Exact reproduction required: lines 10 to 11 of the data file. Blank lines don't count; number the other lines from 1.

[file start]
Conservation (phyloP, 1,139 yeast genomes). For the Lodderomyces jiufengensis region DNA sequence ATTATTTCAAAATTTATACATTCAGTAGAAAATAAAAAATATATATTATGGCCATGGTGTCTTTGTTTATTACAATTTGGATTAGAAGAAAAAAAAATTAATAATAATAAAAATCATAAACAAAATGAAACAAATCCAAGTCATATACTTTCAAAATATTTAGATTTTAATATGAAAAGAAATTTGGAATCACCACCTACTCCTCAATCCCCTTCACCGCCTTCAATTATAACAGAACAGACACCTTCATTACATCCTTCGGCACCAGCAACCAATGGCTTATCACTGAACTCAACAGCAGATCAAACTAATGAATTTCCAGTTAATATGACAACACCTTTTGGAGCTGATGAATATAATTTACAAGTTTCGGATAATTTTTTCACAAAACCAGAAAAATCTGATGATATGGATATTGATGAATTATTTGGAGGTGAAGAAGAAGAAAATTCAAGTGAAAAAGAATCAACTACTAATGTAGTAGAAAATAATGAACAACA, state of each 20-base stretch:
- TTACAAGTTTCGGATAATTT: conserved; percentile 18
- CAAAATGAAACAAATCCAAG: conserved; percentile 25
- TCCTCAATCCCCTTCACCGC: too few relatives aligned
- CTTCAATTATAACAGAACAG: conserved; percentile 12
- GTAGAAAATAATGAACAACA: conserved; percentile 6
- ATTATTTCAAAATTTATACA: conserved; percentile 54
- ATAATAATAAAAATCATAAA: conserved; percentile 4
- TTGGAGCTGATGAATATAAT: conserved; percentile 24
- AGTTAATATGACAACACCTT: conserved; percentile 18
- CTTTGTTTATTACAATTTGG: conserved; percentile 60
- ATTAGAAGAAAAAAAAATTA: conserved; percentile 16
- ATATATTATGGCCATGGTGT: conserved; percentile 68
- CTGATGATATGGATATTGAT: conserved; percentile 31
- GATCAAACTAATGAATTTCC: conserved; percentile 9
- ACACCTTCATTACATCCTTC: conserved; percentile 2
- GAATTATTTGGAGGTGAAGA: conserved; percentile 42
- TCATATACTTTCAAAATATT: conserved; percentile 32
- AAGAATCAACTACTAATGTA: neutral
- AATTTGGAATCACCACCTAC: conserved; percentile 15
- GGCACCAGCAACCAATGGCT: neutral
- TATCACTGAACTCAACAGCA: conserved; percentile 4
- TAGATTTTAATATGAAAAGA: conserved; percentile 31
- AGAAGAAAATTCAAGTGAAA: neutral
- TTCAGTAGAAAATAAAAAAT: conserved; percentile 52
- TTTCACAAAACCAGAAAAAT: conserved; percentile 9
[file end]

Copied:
- AGTTAATATGACAACACCTT: conserved; percentile 18
- CTTTGTTTATTACAATTTGG: conserved; percentile 60